…Fandarel, the Mastersmith, with his endless curiosity, the great hands with their delicate skill, the ranging mind with its eternal quest for efficiency. Somehow one expected such an immense man to be as slow of wit as he was deliberate of physical movement.
Lytol who had once ridden a Benden dragon and lost his Larth in an accident in the Spring Games…he had been Crafthall Master in High Reaches Hold when F’lar had discovered Lessa…F’lar had appointed Lytol to be Lord Warder of Ruatha Hold when Lessa had abdicated her claim to the Hold to young Jaxom.
So the Mastersmith looks like the big dumb guy perfectly suited to the stereotype of a manual laborer, although we can read it charitably to suggest that Robinton knows full well that the appearance is highly deceiving, since he’s been able to see the work Fandarel can turn out on a regular basis. Back in Dragonflight, though, Fandarel spoke in extremely clipped patterns, made out to sound like he isn’t all that smart outside of his specialization. I’m hoping at some point, everyone gets floored by how brilliant Fandarel really is, and that his apparent slowness is something adopted so that he doesn’t have to spend so much time with clueless -ists admiring how educated and articulate such a big man is. Something preferably in the style of Alice Cooper backstage in Wayne’s World, while I’m imagining things that aren’t going to happen.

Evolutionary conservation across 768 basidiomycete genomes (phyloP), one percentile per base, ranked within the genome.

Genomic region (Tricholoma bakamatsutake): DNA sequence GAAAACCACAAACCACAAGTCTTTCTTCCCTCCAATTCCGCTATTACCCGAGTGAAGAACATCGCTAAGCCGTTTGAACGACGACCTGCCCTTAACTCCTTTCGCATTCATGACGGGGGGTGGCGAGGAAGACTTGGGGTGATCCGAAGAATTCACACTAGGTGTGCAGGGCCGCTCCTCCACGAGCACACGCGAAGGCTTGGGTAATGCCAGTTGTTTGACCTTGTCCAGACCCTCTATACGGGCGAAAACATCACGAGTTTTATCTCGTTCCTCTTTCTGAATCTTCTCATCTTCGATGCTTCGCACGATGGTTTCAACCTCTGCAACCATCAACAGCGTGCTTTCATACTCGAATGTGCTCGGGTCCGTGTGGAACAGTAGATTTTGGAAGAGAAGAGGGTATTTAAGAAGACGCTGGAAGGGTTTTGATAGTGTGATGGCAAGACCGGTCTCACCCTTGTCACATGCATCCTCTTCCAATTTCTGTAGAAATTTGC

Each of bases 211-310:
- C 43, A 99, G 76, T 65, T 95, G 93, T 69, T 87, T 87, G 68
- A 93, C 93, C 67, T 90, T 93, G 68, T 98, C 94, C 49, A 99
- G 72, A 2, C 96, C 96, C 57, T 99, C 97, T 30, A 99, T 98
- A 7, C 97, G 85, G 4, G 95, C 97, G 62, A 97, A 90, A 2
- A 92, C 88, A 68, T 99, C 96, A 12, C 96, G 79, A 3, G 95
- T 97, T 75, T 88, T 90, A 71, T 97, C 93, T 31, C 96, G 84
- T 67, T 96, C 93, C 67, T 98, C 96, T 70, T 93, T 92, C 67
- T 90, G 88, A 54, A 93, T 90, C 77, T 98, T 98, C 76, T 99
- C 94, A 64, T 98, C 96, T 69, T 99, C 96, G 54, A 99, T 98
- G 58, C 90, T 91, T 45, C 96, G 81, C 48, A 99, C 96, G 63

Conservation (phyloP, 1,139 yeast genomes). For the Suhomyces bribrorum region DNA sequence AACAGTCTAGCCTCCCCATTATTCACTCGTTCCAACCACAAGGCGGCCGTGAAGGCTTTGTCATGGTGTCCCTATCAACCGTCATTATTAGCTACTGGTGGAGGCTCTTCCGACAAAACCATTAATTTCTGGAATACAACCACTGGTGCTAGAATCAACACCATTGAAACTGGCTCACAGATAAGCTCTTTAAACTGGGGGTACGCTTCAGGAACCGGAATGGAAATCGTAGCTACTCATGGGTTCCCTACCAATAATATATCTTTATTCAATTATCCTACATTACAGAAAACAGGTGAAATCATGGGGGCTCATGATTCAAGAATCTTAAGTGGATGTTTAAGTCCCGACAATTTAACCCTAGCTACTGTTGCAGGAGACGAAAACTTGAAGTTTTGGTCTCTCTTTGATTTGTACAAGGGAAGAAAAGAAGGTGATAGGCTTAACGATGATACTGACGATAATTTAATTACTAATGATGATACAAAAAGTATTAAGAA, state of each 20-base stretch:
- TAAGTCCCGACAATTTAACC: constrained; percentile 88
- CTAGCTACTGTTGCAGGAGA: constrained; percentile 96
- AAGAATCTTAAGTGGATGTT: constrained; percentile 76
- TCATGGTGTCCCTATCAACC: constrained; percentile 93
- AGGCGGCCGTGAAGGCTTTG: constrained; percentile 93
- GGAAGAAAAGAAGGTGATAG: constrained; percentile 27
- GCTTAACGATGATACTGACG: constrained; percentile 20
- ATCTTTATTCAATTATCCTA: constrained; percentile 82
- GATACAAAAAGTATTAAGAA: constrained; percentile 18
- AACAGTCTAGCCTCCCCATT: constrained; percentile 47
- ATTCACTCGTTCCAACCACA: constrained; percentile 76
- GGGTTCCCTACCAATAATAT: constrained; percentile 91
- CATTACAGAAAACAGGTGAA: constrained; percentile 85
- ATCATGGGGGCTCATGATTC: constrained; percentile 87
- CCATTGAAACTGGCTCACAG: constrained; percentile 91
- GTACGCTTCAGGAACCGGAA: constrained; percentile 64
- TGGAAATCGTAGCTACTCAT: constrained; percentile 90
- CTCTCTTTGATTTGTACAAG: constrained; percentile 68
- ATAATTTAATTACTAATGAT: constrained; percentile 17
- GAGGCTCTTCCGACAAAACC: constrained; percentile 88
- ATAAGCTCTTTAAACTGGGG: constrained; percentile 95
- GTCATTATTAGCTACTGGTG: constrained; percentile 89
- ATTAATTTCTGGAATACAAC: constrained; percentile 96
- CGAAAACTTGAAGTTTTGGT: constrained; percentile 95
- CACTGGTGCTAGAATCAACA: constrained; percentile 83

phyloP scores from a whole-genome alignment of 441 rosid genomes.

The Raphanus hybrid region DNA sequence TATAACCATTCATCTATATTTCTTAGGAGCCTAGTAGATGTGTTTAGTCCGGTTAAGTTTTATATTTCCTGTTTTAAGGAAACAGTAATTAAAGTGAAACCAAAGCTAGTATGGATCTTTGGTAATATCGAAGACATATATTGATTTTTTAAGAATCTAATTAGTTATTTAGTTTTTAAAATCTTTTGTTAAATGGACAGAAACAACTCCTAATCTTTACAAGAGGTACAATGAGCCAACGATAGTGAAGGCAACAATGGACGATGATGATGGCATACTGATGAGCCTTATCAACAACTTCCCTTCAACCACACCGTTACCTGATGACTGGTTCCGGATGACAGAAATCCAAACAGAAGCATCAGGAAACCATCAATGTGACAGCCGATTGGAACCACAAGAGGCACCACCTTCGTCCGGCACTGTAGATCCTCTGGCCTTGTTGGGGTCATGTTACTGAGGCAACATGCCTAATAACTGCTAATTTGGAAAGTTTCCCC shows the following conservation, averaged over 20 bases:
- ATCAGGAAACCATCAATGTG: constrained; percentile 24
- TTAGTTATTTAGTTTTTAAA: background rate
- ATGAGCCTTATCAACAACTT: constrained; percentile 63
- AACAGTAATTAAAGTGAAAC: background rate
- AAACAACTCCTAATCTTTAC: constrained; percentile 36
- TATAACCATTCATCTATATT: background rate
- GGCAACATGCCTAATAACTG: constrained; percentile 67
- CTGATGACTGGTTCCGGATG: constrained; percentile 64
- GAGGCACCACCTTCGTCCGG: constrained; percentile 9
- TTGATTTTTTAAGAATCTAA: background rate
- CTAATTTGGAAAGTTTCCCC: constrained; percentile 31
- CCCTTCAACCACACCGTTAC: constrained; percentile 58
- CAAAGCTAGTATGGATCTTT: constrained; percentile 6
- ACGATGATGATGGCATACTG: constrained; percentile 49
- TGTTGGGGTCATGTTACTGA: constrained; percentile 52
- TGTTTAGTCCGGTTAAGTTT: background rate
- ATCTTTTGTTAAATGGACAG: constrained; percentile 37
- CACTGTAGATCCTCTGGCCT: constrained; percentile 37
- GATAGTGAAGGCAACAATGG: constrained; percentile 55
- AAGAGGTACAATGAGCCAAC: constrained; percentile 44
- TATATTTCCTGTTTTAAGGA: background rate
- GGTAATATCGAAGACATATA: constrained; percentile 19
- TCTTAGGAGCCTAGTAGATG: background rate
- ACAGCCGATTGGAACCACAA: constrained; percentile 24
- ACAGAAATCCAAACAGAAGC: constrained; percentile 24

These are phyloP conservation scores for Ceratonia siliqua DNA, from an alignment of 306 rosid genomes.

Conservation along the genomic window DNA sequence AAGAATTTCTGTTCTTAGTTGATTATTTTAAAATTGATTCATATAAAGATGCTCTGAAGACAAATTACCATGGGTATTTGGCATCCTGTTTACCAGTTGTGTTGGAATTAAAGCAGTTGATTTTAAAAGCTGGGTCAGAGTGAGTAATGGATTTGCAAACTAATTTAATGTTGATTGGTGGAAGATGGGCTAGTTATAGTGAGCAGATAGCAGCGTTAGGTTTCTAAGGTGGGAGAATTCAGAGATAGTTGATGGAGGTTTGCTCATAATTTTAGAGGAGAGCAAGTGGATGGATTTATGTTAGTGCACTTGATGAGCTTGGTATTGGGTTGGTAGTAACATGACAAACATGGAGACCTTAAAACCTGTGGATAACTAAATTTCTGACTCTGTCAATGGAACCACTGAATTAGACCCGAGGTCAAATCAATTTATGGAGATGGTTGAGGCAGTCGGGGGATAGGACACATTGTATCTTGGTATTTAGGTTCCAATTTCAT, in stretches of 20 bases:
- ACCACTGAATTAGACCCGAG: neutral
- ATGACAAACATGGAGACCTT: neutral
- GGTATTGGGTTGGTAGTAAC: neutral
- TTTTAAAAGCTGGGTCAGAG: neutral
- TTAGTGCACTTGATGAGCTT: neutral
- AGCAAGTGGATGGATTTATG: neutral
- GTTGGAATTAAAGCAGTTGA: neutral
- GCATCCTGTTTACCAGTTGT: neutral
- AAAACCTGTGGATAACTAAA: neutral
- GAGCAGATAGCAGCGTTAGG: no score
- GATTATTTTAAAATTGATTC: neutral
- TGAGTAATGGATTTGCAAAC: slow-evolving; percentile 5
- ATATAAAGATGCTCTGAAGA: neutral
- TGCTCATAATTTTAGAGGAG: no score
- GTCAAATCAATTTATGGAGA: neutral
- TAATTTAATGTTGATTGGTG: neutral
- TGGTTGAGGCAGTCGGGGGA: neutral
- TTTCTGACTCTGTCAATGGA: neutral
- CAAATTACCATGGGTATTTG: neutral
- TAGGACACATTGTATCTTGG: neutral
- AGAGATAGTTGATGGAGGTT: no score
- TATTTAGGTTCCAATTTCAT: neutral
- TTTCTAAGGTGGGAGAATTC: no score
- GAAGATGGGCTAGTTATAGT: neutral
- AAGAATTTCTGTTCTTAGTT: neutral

Lytol gets a big revisionist bit – perhaps Robinton doesn’t know the full story of Lessa’s revenge, but making the claim that F’lar appointed Lytol after Lessa abdicated subtly massages the part where F’lar legitimized Jaxom, and by extension Lytol, by ignoring Lessa’s superior claim in favor of a one-off by Fax that was never meant to be serious. Because she was a woman, and women can’t have actual power ever. What power they can have must drive from a man, even though there’s been reference to a piece of lore about a woman who does audacious and cool things. So there’s precedent.
We skip away to F’nor, F’lar’s half-brother (the practical one who thought to check and see whether Jaxom existed when Lessa was getting revenge, instead of just getting straight into a duel to the death with Fax, as F’lar had) and his dragon, Canth, musing on the tension between the Oldtimers’ (interesting choice of name, there, as if the narrative wasn’t sure that we understood who’s in the right and who isn’t) Weyrs and their areas of protection – it’s deliciously telling to have F’nor talk about, on one paragraph, how F’lar was the only one who believed in tradition (Traditioooooon!) to keep his Weyr ready for the now-inevitable return of Thread, and in another paragraph, to criticize the Weyrleader of Fort Weyr, T’ron (time-skipped) for being far too wrapped up in tradition (TRADITIOOOOOOOON!) to produce large dragon clutches, or, for that matter, to maintain a good working relationship with the people in his protection area.